NOTE:  There are several types of cuts made for shiplap boards, but to make things easier for this post I will focus more on the square edge.

Two of the cuts used for SHIPLAP boards are:

1- square edge (1st picture below) and 2- beveled edge (2nd picture below).

In the first picture, the “E” is the LAP. ….you know like ship-LAP?  πŸ˜‰  This is where that cut will be either 1/2″ – 3/4″ long .  In the second picture “F” is the beveled (angled) part.  Can you see the difference in the look of the edges – straight vs. angled?









This gives you a better idea of what the square edge shiplap looks like when attached to the wall, and how the boards LAP over each other.

The picture comes from an awesome DIY job by The Harper House!!!  I Love how it turned out.  If you want to see more of this shiplap update, click on the link below the picture.  This is a great post with lots of information!







Now, just when you thought you were catching on to shiplap, things begin to get a little trickier.  Stay with me here…..  There is a popular trend happening within the shiplap method itself. 

It is called the nickel gap pattern – attaching shiplap without the flush joint. There is a GAP in the LAP!!! LOL!! The “G” on the picture below shows the GAP- (there is a space on this pattern, where the original shiplap pattern has no space.

FUN FACT:  The most common space between the board is 3/16″ – 3/8″ long…..the size of….drum roll please….a NICKEL.  You will see that nickel pop up again in the plank wall method πŸ™‚






Below are some pictures of shiplap (square edge) with complete “flush joints”- no gaps, and then with the 3 other noted gaps. 

The gaps give it a different kind of look- can you see it?   There is space between each board on top, and on the bottom.

I just wanted to let you know it exists so you are informed of it, but will not go into it any farther.  Just food for thought.







Second method:  WHAT IS TONGUE AND GROOVE ???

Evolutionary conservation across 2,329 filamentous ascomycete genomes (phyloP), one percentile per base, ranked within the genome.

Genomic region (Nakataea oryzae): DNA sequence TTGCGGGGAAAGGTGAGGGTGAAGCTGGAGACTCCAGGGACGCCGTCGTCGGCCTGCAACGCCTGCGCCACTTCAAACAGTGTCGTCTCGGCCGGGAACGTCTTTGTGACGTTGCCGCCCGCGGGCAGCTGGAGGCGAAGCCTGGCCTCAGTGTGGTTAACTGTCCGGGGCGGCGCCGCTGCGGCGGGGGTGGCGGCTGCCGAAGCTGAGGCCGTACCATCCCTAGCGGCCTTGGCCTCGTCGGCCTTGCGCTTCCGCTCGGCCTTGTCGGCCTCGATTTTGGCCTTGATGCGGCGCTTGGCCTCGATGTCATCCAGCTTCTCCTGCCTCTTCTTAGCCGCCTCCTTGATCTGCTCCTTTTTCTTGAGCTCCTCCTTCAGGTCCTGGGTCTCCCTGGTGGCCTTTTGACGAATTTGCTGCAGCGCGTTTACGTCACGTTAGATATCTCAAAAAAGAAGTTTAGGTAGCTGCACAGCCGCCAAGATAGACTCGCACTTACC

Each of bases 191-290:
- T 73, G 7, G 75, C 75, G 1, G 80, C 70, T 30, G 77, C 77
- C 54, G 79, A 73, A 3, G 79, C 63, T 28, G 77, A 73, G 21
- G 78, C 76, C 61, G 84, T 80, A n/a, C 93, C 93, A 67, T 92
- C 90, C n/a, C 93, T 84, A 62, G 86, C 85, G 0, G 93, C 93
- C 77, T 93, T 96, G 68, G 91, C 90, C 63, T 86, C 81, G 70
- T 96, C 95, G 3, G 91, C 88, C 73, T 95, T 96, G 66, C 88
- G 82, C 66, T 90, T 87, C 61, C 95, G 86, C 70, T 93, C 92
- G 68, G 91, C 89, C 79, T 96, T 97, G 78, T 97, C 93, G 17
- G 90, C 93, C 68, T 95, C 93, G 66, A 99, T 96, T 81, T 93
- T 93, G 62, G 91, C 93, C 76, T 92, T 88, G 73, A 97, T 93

The tongue and groove board has a nitch (tongue) on one side and an opening (groove) on the other side so that they join together tightly.  On the picture to the left you can see how the tongue and groove board has openings that look more like a puzzle piece. 

The tongue side of this board would fit into the groove side of the adjoining board.  This is different than the shiplap…..where those boards overLAP each other, and here they “FIT OR JOIN” together.







In the profile pics below, you can see the square edge and beveled (eased edge) tongue and groove patterns and what they look like.  This gets technical very quickly on all the measurements, cuts. etc….and definitely over my pay grade. 

I just wanted you to see that the tongue and groove boards also have the different edges (like the shiplap).








This picture gives you a better idea of comparing the shiplap to the tongue and groove (rainscreen won’t be discussed- it was just a great pic)!

You can see the square edge on both of the board profiles side by side.  It also shows the difference in how they are attached to the wall- look at the nail placement. 

The shiplap is attached with straight nails, and the tongue and groove is attached with angled nails.  Just a FYI.


The picture to the LEFT below shows the tongue and groove and how it joins together. This beveled (angled) edge on the board is very small like the micro eased bevel edge on the profile picture above (pic #3).